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GOP slams Lerner for saying she did no wrong

House Republicans on Monday slammed former IRS official Lois Lerner for saying in a new interview that she did nothing wrong related to the agency’s Tea Party controversy.

GOP lawmakers from Speaker John Boehner down to rank-and-file freshmen like Rep. Mark Meadows (N.C.) said Lerner’s interview merely underscored how the Obama administration was stonewalling congressional efforts to investigate the IRS’s improper scrutiny of Tea Party groups.

"The American people deserve the opportunity to hear Lois Lerner’s testimony under oath,” said House Oversight Chairman Darrell Issa (R-Calif.).

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“If Lerner had nothing to hide and did nothing wrong in the IRS targeting scandal, she would have chosen to answer basic questions about her conduct instead of obstructing Congress’ investigation.”

Lerner told Politico that she “didn’t do anything wrong” in her role as chief of an IRS division overseeing tax-exempt groups, echoing her opening statement before the Oversight panel in May 2013.

“Regardless of whatever else happens, I know I did the best I could under the circumstances and am not sorry for anything I did,” Lerner added.

Lerner has been the central figure in Issa's probe into the IRS’s treatment of Tea Party groups since she became the first agency official to apologize for it 16 months ago. That statement launched a string of congressional investigations, and a criminal probe by the Justice Department.

She has since been held in contempt of Congress by the House, and referred by Republicans to the Justice Department for criminal charges.

Lerner had invoked her Fifth Amendment rights against self-incrimination at the May 2013 hearing, but Republicans ruled that she waived those rights by first proclaiming her innocence in an opening statement.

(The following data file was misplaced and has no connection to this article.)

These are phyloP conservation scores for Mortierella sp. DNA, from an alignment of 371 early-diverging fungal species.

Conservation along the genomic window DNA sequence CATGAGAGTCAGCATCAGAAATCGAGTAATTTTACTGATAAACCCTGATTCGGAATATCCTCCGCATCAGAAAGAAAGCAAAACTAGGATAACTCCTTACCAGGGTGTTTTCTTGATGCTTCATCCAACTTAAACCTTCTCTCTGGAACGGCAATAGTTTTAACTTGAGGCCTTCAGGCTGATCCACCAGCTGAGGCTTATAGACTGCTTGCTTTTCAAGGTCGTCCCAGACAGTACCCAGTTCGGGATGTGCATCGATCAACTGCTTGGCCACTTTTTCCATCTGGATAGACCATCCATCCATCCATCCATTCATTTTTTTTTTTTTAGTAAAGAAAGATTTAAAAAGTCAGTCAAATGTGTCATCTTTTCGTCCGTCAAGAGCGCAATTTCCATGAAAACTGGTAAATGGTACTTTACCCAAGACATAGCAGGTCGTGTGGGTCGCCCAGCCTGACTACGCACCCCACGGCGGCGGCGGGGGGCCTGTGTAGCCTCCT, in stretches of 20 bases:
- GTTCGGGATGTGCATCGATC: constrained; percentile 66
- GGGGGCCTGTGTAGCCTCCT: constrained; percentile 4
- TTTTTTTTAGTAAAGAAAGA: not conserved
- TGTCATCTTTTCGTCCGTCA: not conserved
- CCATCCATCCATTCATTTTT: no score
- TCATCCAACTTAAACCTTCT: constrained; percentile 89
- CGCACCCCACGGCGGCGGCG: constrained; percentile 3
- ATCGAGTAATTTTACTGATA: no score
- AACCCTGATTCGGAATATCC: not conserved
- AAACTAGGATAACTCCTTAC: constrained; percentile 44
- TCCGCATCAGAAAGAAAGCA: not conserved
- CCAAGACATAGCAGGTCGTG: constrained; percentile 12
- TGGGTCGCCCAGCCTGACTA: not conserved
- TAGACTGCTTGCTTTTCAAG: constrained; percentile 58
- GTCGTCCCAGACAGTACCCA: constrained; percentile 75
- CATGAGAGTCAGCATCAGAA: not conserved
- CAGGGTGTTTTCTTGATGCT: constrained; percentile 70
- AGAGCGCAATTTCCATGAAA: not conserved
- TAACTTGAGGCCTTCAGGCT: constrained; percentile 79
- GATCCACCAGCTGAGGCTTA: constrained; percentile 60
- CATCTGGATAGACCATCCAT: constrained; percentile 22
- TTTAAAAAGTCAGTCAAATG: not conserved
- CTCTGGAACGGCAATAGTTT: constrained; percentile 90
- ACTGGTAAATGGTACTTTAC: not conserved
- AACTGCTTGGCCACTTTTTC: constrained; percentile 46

Democrats were no fans of her, either, with top party officials sharply criticizing her stewardship of the tax-exempt division. But Democrats also maintain that there’s no evidence that the improper scrutiny was politically motivated, or that the White House was involved — and add that liberal groups received improper scrutiny, too. 

In her new interview, Lerner declined to offer many new details on the IRS scrutiny.

But Lerner did say that she believes that GOP lawmakers focused on her because of her apology, and because she decided to take the Fifth.

She also insisted she wasn’t a political person, even though GOP lawmakers have pointed to emails that suggest liberal leanings. (Lerner once called talk radio listeners a—holes, for instance.)

Rep. Jim Jordan (Ohio), one of the top GOP critics of the administration’s handling of the IRS investigation, said the comments showed once more that Attorney General Eric Holder needs to appoint a special prosecutor to examine the agency. Holder and top Justice officials have said that step isn’t necessary.

“Ms. Lerner's desire to play the victim to the press while refusing to answer questions about her conduct from Congress underscores why the House of Representatives held her in contempt,” said Jordan, who called the interview “a poke in the eye” to the groups that received the improper scrutiny.

For its part, Boehner’s office latched on to Lerner’s comment that she wasn’t sorry for anything she did.

“We still don't know what exactly that entailed,” Boehner’s office said in a release.